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7 1/4 inch gauge Manning Wardle "Taw" - stock code 2429

Built by Manning Wardle in 1897 along with sister engines "Yeo" and "Exe" for the Lynton & Barnstaple Railway, running between Barnstaple Town and Lynton. Hopelessly unprofitable pretty much from the start, the railway had a life of only 37 years, finally closing in 1935. The fact that the entire railway was put up for auction, with virtually everything bought and cut up for scrap within a day or two of the sale, has only added to its legendary status in the world of railway preservation, where for years it has been the subject of endless "if only" speculation - indeed if the railway could have survived for another ten years, it would have probably made it to preservation. Rumours over the years of one of the engines ("Lew") escaping the scrapmans torch and languishing in South America have only added to the interest (although nobody's managed to find it yet!).

Perhaps the most tantalising "what if" was the presence of Captain Howey (of Romney, Hythe and Dymchurch Railway fame) at the auction. Probably the only man there able to write a cheque for the lot, he dismissed the engines as old-fashioned, ugly little things with tall chimneys. Ah well, if you'd spent your life building third size A3 Pacifics to race up and down the beach, I guess you wouldn't get that excited by rather quaint little tank engines...

Built to the Milner Engineering design in four inch scale for 7 1/4 inch gauge track, this is a large engine built to a commercial specification. Privately built in 1999, the engine has spent the last two years at the Oldown Miniature Railway where it had occasional use.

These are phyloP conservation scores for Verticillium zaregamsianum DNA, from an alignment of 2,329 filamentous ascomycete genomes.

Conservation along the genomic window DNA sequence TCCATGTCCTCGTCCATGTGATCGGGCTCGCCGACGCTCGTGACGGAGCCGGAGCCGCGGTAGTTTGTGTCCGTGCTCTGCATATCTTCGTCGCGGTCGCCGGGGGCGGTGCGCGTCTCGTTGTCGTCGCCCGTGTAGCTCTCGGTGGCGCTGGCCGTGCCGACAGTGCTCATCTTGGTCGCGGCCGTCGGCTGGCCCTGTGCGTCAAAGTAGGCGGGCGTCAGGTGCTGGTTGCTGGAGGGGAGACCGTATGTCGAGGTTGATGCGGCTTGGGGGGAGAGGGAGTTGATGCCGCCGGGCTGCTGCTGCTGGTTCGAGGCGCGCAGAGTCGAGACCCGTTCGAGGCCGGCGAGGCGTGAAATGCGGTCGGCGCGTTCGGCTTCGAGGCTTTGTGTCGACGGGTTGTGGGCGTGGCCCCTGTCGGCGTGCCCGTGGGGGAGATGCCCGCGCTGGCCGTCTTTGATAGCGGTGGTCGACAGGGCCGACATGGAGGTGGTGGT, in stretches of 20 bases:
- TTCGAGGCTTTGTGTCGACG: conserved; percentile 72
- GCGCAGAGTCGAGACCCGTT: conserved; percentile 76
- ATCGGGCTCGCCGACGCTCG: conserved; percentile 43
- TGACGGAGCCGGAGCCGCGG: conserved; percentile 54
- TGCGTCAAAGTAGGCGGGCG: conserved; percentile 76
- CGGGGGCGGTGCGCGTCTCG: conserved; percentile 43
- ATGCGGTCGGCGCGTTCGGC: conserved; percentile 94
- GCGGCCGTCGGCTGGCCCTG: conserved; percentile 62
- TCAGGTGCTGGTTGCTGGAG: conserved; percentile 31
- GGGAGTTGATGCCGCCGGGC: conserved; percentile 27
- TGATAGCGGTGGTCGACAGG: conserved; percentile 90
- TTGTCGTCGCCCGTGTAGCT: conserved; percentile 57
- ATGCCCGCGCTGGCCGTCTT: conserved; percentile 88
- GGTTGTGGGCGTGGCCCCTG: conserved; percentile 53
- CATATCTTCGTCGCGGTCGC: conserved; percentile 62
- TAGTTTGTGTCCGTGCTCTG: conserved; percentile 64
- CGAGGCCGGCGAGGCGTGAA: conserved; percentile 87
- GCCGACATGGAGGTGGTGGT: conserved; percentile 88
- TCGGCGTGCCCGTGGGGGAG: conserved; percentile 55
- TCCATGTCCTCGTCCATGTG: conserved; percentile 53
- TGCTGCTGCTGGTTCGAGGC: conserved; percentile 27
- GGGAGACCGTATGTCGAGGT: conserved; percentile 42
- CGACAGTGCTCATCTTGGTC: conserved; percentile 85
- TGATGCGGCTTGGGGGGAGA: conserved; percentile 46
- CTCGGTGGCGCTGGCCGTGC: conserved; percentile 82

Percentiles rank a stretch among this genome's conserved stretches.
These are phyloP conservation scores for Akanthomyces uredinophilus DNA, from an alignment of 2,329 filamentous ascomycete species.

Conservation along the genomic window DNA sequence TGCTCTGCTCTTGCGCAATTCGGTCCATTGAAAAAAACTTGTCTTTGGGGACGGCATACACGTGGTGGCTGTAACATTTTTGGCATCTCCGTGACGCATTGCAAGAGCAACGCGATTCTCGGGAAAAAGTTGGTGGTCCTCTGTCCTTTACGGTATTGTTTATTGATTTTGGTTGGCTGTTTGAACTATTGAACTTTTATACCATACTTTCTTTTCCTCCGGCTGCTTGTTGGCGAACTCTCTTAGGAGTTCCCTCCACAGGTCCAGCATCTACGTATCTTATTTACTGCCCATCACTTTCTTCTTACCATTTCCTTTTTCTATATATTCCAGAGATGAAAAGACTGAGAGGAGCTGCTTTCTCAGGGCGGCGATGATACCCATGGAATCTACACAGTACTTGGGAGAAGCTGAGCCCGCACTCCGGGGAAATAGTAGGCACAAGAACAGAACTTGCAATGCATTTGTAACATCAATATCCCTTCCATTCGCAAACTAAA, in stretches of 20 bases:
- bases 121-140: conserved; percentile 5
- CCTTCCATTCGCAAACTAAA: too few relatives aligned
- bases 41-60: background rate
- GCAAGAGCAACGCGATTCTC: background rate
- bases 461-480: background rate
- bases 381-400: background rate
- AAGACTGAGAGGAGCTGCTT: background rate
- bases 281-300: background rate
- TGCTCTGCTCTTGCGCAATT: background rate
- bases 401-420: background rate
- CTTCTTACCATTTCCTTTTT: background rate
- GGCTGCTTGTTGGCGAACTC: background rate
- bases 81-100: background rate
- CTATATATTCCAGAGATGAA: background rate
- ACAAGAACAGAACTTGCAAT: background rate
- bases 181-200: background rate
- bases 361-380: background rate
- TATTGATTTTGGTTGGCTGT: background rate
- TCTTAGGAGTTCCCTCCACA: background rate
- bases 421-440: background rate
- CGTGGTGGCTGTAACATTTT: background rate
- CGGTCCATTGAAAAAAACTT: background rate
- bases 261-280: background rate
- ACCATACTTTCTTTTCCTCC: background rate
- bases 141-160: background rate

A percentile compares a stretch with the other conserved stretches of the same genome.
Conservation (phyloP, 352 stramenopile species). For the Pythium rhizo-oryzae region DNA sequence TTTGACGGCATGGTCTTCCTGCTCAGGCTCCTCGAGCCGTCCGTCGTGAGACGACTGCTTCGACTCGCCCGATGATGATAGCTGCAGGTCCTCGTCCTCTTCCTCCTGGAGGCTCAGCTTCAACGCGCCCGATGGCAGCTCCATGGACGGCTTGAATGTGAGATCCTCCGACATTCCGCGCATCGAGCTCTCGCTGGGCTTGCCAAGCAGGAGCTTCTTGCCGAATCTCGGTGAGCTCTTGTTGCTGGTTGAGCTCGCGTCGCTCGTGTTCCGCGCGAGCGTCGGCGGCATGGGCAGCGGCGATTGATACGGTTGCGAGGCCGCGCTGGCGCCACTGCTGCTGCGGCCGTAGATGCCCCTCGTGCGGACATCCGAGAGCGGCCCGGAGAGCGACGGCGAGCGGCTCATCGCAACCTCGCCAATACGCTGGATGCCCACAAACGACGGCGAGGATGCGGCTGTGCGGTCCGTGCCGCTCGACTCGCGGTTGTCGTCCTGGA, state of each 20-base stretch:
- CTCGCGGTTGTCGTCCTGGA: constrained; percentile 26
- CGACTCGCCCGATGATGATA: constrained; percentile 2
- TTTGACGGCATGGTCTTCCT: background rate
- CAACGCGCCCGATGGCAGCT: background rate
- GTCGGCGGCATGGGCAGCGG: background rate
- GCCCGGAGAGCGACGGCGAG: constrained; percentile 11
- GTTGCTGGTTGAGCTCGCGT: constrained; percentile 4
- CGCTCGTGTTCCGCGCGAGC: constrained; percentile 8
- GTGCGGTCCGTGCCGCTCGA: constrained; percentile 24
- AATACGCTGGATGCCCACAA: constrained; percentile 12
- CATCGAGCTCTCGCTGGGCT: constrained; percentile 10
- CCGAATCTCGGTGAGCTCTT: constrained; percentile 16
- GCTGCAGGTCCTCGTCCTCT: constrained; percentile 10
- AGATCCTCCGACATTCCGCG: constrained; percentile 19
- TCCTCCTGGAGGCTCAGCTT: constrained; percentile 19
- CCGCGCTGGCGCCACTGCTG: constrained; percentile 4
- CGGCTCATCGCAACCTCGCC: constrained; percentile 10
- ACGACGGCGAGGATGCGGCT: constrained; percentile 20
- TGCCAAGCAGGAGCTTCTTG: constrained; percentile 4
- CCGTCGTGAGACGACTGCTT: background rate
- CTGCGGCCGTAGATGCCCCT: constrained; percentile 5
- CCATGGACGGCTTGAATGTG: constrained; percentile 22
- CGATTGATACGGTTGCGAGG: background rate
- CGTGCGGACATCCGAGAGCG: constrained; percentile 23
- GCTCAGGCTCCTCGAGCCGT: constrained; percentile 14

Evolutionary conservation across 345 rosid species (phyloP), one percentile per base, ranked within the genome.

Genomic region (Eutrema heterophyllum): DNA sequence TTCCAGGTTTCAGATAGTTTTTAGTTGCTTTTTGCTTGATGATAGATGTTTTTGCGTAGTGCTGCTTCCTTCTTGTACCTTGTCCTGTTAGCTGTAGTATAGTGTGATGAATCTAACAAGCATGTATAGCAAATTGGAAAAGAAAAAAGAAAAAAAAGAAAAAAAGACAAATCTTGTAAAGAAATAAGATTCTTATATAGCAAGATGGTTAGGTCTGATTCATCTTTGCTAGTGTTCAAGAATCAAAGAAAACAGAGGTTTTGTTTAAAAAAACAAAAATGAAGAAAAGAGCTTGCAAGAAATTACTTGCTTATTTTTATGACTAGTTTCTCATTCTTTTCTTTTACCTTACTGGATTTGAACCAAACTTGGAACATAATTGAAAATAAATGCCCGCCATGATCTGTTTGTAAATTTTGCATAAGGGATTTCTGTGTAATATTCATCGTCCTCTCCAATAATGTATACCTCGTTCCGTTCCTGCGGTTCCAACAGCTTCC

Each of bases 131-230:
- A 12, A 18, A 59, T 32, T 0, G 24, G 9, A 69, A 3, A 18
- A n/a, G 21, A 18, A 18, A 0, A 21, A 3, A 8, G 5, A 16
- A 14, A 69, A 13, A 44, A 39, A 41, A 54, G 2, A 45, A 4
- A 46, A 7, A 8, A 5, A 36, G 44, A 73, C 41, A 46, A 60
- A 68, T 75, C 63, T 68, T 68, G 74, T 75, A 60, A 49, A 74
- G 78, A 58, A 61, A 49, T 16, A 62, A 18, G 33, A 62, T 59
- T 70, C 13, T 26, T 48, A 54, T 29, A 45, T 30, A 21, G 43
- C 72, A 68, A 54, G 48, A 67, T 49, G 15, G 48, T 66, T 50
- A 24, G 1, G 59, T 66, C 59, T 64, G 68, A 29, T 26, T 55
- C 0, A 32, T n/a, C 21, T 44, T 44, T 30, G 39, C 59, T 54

Steel boiler with expanded in tubes, fusible plug in firebox. Twin Salter type safety valves, working pressure 120psi, water feed by twin injectors. Cast iron cylinders with slide valves actuated by Joy valve gear as per the prototype, where a combination of small wheels and the resulting low-slung cylinders precluded the use of Walschaert's gear. Pole reverser in cab. Twin ram mechanical lubricator mounted on the front running board.

The backhead has a very clean layout of standard industrial valves, full-size pressure gauge and twin 3-cock water gauges with protectors. There is a screw-down locomotive brake, it is fitted with a vacuum brake ejector and control valve. Vacuum is piped from the back of the cab on a standard snap-fit connector, there is a similar connector in the cab allowing a compressed air supply to be fed to the engine's blower for firing from cold.

The engine is well built and in good condition throughout. The flanges have been removed from the centre driving wheels, allowing the engine to negotiate 50 foot radius curves, the remaining wheels have EN8 steel tyres. For driving, the back of the cab unbolts and a seat can be mounted on the rear of the cab, with the drivers feet on the footplate. Although ideally suited for commercial use, in private use it would, undoubtedly, last longer than the L&B ever did. If only I could squeeze a fifty foot radius round the garden...

Length 96 inches
Weight approx 1 ton

gauge 7 1/4 inch